In Merger, Dentsu and Aegis Must Preserve Agency Brands to Avoid Client Conflicts
In announcing its nearly $5 billion bid for Aegis, Japanese ad giant Dentsu was very careful to note that it's not planning to eliminate any of the agency brands that sit under the companies.
It's a move that makes sense from the perspective of being able to pitch different services to clients, such as digital, media or traditional advertising. But it's also necessary in order to steer clear of client conflicts -- something that has yet to be totally worked through by the two companies.
In January, Aegis' Carat won the pitch for General Motors' consolidated global media account http://adage.com/article/agency-news/gm-parks-3-billion-media-account-aegis-carat/231699/, making the automaker one of the most important clients for the company. Meanwhile Dentsu for years has had a relationship with Toyota in practically every part of the world.
Said General Motors in a statement to Ad Age : "The management team of Aegis and Carat have reassured us that there will be no change in the outstanding level of service that they provide, and we're confident that they will continue to deliver the value that we expect." Toyota didn't respond to a request for comment by press time.
To ensure that level of service they are promising, Dentsu and Aegis will need to preserve certain firewalls. "We're still going to be operating separate lines of business and don't intend to mix those," said Dentsu Network CEO Tim Andree. "The brands and the organizational structure already exist and [the idea is ] to keep them separate. As we bring [Dentsu and Aegis] together we're going to be very mindful about what's good for our clients."
When it comes to rival automakers working with agencies that are part of the same holding company, there's definitely some precedent. For example, over at Omnicom Group, its agencies handle both General Motors, Nissan and Mercedes, while at Interpublic, its agencies handle business for Volkswagen , General Motors, and Hyundai. And in some senses, the trend towards agency consolidation means that marketers will be forced to get more flexible about conflict issues.
Mr. Andree stressed that although it's possible the melding of Dentsu and Aegis may pose certain conflict situations, "there's far more complement than there is potential conflict." He declined to identify which clients currently work with both Dentsu and Aegis, but according to Ad Age research and industry sources, it's appears they share a pretty long list of of multinational clients, including: Procter & Gamble, Pfizer, Kraft, Johnson& Johnson, Disney, Diageo, Coca-Cola and Adidas.
Even competitors of the two companies are conceding that it's a pretty smart deal.
"Dentsu have paid a big premium for Aegis, but it's arguably a good marriage for both sides," said Steve King, global CEOof Publicis Groupe's Zenith Optimedia, in an email. "Aegis gets max return for their shareholders (especially at a time of massive global economic uncertainty) and Dentsu acquires a true worldwide network."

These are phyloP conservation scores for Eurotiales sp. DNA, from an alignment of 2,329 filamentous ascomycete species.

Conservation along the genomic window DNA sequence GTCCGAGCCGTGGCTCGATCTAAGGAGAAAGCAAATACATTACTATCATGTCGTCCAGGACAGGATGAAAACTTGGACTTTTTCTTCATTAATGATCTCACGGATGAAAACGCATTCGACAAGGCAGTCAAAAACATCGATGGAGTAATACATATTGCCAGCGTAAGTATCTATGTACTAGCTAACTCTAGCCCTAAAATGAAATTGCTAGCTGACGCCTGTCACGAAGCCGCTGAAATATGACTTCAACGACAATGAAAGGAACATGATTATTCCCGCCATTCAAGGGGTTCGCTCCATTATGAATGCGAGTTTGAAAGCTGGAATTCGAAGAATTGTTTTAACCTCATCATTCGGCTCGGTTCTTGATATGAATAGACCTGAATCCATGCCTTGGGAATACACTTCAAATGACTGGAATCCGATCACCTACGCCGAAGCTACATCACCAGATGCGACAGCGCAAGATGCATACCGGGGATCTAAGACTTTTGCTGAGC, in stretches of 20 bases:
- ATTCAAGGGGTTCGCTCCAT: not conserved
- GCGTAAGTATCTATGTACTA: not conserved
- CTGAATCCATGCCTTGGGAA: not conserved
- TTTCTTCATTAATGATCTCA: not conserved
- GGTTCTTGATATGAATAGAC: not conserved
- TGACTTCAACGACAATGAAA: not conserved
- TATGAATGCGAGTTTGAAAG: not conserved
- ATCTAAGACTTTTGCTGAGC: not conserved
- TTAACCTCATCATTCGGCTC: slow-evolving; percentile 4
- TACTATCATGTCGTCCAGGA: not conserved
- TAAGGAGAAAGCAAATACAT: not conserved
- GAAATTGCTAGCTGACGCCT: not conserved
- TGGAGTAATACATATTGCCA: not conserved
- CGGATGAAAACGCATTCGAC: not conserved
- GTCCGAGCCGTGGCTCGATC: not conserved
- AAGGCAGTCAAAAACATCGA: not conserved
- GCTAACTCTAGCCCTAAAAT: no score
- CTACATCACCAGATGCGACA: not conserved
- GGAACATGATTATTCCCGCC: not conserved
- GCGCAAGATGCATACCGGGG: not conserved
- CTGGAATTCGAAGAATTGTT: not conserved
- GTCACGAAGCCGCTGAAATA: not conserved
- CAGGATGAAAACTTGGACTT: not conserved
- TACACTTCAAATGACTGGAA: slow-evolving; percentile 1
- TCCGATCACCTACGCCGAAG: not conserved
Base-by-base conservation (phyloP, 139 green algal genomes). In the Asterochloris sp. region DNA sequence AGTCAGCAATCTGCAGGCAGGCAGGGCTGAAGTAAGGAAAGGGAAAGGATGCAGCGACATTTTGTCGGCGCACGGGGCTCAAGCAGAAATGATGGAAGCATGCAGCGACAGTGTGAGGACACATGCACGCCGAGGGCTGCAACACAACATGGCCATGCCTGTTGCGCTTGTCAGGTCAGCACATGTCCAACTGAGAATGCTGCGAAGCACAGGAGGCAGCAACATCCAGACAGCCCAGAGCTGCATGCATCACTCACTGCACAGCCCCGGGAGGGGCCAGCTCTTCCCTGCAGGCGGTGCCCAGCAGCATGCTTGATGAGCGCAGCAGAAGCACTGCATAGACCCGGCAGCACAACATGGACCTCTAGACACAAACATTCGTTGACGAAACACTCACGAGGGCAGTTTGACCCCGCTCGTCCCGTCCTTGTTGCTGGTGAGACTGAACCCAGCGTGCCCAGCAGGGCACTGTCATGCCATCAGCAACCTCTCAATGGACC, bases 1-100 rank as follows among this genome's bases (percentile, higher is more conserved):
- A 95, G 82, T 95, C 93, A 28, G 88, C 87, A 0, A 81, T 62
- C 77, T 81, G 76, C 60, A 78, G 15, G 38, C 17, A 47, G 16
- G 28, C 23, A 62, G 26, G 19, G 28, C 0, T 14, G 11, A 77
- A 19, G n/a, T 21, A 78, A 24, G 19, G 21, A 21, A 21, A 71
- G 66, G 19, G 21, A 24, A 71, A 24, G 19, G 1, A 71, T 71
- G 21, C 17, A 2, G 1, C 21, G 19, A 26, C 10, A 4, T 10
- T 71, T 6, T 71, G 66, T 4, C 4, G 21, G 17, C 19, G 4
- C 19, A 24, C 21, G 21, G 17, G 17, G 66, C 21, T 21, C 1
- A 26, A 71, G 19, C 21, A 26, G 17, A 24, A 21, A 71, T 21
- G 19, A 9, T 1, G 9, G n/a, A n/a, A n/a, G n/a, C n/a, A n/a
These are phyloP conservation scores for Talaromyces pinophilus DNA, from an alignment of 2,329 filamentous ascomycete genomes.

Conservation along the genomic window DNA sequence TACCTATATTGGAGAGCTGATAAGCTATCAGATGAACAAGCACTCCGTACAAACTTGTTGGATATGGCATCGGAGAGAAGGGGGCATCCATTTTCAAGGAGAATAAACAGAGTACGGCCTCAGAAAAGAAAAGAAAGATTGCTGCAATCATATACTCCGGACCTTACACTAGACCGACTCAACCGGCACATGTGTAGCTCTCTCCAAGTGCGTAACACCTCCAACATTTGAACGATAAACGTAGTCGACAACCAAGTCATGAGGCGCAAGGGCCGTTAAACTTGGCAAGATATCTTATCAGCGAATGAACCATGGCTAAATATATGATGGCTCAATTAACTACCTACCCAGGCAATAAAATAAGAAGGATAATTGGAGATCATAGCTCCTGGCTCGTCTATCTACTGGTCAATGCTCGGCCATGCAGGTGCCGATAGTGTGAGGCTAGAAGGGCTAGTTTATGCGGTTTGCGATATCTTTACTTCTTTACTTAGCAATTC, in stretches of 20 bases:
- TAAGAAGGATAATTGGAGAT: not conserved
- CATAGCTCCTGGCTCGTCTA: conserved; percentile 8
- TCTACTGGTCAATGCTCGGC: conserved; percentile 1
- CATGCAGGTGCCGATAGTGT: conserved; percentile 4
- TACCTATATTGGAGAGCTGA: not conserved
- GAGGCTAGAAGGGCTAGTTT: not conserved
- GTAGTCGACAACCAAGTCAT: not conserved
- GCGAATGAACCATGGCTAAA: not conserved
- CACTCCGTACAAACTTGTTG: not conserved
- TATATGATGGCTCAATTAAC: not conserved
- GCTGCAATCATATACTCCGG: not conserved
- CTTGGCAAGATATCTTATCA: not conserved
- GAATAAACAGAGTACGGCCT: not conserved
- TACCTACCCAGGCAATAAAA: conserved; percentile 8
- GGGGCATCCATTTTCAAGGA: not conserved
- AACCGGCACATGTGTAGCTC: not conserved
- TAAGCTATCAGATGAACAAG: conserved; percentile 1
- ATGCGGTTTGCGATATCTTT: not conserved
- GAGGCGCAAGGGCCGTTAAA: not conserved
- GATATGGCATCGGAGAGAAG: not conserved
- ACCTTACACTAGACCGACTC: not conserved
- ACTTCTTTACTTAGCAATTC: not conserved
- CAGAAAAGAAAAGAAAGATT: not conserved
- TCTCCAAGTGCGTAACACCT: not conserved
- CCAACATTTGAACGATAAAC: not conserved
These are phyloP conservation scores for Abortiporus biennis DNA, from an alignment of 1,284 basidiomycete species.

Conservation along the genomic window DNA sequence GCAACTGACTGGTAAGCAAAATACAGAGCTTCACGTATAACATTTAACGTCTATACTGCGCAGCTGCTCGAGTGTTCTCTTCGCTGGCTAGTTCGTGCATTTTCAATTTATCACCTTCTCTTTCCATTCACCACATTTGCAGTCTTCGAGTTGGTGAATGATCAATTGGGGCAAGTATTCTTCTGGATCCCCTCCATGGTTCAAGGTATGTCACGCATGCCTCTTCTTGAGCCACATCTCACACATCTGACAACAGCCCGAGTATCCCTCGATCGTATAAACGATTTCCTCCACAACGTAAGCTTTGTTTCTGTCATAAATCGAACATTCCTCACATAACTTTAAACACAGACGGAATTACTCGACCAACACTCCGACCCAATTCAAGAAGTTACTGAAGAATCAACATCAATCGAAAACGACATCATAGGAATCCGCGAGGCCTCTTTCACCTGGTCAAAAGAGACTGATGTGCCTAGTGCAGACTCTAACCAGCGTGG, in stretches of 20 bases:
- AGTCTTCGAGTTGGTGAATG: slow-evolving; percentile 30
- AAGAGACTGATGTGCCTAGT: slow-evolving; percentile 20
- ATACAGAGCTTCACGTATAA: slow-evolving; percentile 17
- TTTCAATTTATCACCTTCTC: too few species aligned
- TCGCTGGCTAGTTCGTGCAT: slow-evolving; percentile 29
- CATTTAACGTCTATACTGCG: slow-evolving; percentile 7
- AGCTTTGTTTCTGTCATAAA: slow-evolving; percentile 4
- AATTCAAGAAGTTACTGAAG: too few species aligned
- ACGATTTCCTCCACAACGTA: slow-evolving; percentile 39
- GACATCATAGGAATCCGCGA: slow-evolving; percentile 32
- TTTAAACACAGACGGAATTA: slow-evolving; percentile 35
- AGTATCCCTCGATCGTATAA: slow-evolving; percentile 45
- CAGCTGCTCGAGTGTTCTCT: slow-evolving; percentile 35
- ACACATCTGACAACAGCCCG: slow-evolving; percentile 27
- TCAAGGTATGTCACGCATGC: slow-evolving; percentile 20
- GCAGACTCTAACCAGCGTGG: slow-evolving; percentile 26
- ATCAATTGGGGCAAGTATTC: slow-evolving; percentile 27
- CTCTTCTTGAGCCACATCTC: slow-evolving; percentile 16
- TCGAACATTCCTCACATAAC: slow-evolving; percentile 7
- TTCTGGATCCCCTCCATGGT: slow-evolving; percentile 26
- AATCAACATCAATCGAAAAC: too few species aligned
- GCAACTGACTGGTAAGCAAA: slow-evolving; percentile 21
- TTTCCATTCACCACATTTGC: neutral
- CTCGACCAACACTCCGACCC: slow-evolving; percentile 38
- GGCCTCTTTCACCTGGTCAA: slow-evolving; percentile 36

For all that its appearances as a good fit, the deal that took place this week may never have happened had earlier deal scenarios floated over the past decade panned out.
For one thing, back in 2004, when Havas was struggling, Vincent Bollore -- the French businessman with a knack for taking tarnished companies, shining them up and flipping them for huge profits -- said he would inject more capital into the group. At the time, he also believed that in order to really grow Havas and make it successful, he'd need to combine it with Aegis. That prompted years of talk about a marriage between Havas and Aegis.
But as Havas restructured and improved its performance, the motivations for such a deal fizzled out.
Then there's the media-agency purchase that Dentsu is rumored to have aggressively pursued with Horizon. Horizon is the largest independent media agency in the U.S. -- a top growth market for Dentsu. The shop does close to $4 billion in billings, and founder Bill Koenigsberg, who was Ad Age 's agency executive of the year, has become one of the industry's most high-profile advocates for change and growth.
So why didn't the mutual expansion goals -- Dentsu was looking for a major U.S. player and Horizon continues to chase global business -- translate to a deal?
Mr. Koenigsberg would not comment on the rumor that he had been in discussion with Dentsu, but he talked to Ad Age about why he has not yet sold the company.
"We're the largest independent agency in the world now, with more global ambitions. I feel there are significant opportunities in the marketplace that continue to build the value of the Horizon brand, domestically and internationally. For the stars to align in the right way, I'd need to find the perfect strategic fit. It's not just about the money. We continue to look at options for the best opportunities for global expansion."
The firm, which partners with global shops through its Columbus network of 40 agencies, recently won some of its first truly global client relationships, including United Airlines, which works with Dentsu shop McGarryBowen; Siemens; and Buddy Media, among others.
Mr. Koenigsberg says he's bullish on the latest big deal in adland. "It was a brilliant move by Dentsu. It's a great organization with a global footprint, and [the deal] accelerates it into the digital world in a bigger global way. Tim has made some very smart acquisitions, and I put this in the same camp."
Contributing: Laurel Wentz